But, most importantly, the Amish are independant. They have no need for gas and oil, therefore are not affected by the current screwing of Americans by their own politicians.
OK, well, maybe the Amish that sell goods to us "English" might be affected, but they will survive.
But, we are slaves to technology. We want and need the latest whatever it is they're selling us. We need gas and are willing to pay more than four bucks a gallon so we can drive two blocks to the store. And, instead of wearing and repairing our clothing so they last, we get the latest fashions every season.
But, for the Amish, instead of worrying about all of these modern whatevers, their concern is to make sure they have enough food planted to sustain them, and will work as many hours as needed to ensure this. They don't look to or need the government for help. They take care of their own.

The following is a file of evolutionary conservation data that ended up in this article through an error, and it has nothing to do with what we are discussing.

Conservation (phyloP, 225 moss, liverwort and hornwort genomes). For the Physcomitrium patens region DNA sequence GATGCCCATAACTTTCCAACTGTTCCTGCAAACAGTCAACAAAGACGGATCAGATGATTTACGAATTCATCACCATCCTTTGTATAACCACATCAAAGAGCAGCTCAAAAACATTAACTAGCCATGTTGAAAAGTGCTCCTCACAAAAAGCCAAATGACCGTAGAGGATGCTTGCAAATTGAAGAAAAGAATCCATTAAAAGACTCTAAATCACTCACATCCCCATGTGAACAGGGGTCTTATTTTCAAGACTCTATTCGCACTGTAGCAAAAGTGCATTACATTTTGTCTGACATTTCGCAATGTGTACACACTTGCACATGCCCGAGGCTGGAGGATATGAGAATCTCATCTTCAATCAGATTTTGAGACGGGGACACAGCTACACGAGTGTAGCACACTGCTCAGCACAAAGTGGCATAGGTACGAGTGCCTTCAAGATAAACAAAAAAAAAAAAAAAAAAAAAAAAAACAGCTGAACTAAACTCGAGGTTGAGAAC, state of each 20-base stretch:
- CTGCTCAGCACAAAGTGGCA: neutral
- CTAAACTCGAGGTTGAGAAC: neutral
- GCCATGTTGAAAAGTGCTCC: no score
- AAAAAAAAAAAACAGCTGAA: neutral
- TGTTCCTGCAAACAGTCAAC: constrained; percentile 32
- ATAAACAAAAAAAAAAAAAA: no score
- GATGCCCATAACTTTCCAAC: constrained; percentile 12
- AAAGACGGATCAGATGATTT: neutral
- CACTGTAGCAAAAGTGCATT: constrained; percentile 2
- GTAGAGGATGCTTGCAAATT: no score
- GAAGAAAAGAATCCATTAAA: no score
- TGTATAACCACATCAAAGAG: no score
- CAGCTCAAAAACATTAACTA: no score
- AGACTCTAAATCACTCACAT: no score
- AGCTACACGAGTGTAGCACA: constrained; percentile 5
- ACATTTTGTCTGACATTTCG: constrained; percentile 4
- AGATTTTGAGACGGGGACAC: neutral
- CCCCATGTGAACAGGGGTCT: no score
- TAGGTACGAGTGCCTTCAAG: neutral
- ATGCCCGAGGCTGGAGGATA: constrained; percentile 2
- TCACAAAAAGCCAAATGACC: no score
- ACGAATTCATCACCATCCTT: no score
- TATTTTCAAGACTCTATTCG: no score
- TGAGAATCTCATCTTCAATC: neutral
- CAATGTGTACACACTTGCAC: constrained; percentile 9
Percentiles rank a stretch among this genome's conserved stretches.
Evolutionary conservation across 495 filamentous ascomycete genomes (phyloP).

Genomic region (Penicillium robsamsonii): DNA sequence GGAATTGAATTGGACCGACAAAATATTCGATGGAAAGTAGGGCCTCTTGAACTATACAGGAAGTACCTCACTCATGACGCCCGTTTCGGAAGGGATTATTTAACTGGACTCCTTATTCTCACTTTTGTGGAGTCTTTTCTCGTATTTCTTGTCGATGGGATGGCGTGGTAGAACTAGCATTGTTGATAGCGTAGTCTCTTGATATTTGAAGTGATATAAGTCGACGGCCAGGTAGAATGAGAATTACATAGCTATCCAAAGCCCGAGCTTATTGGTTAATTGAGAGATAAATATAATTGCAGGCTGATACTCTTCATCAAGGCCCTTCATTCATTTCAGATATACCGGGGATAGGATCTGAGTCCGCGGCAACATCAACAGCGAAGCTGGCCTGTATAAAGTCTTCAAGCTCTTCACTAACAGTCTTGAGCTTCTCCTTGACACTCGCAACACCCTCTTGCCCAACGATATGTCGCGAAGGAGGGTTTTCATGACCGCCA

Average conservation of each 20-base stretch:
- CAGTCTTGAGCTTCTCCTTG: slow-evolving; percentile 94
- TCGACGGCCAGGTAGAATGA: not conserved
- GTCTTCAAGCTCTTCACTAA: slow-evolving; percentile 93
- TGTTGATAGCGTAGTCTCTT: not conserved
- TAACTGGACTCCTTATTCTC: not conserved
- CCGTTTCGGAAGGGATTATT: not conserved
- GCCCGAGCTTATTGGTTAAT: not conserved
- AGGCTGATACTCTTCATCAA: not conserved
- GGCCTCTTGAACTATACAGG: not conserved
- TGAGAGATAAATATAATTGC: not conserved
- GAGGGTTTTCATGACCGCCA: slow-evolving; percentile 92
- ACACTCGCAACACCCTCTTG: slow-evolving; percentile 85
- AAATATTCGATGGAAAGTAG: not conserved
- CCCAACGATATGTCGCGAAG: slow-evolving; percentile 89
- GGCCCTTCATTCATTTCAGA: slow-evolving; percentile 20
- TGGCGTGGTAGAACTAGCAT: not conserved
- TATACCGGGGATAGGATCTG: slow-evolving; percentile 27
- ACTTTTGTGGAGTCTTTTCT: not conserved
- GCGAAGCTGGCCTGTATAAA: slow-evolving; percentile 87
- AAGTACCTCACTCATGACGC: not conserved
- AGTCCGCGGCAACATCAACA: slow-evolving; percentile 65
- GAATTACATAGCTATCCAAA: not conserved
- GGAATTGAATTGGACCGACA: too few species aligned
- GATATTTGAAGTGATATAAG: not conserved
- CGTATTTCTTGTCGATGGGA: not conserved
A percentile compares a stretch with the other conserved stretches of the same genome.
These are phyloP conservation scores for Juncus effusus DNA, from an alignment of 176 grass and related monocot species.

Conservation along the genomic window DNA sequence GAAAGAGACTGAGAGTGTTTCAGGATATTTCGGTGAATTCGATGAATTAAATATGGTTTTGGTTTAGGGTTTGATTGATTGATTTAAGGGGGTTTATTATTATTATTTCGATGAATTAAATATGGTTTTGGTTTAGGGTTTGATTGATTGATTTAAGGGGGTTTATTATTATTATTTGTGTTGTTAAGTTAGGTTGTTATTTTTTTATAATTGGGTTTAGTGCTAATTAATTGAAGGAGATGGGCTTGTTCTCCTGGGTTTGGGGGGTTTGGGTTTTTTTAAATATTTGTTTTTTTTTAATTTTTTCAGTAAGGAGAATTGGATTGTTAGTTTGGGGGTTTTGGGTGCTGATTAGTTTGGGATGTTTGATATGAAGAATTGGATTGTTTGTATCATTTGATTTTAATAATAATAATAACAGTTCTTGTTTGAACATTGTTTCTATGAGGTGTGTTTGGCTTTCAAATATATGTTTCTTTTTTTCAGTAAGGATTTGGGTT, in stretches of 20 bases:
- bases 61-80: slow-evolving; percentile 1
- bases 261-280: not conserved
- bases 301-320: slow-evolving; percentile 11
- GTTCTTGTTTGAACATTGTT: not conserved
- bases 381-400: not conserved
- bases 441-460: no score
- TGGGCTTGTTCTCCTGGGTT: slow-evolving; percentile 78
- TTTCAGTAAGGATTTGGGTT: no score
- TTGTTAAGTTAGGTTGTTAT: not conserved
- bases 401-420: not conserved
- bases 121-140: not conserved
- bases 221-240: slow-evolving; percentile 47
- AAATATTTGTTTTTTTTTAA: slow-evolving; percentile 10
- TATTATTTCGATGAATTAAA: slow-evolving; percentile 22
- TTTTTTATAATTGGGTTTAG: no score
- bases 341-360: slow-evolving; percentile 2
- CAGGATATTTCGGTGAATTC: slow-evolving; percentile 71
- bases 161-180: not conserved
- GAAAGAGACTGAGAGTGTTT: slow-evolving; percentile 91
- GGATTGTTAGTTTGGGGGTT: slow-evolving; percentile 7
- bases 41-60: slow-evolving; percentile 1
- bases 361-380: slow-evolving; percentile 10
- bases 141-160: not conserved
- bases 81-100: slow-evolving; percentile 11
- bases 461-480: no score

What a concept!
I mean, they have remained steadfast in their lifestyle, clothing styles, religious beliefs, and being the butt of many jokes by 'modern folk.' Yet, they continue living this life. Why is that? Because they have something that most of us don't have - and may never have. True peace. Peace with themselves. With God. And with each other.
My question is, at the rate that our society is shredding itself to bits, will we non-Amish survive?
Do you remember about a year ago when that maniac entered an Amish school and killed all of those innocent Amish children? Do you also recall how the families of the victims responded? They prayed with and for the family of the murderer. They forgave the killer and helped out his family with whatever they could.
I pray that I could be like that should, God forbid, anything like that happen in my family.
But, that is what the Amish are all about. I have nothing but respect and, yes, even envy/jealousy for them.
To live like they do where I live at this time could never work. I live in the middle of the city with no hope of moving in the near future (the economy, don't cha know), and it would be virtually impossible to attempt an Amish-type lifestyle at this time.
But, who knows...maybe one day. As long as I don't have to grow a beard.
Independance...it's a beautiful thing.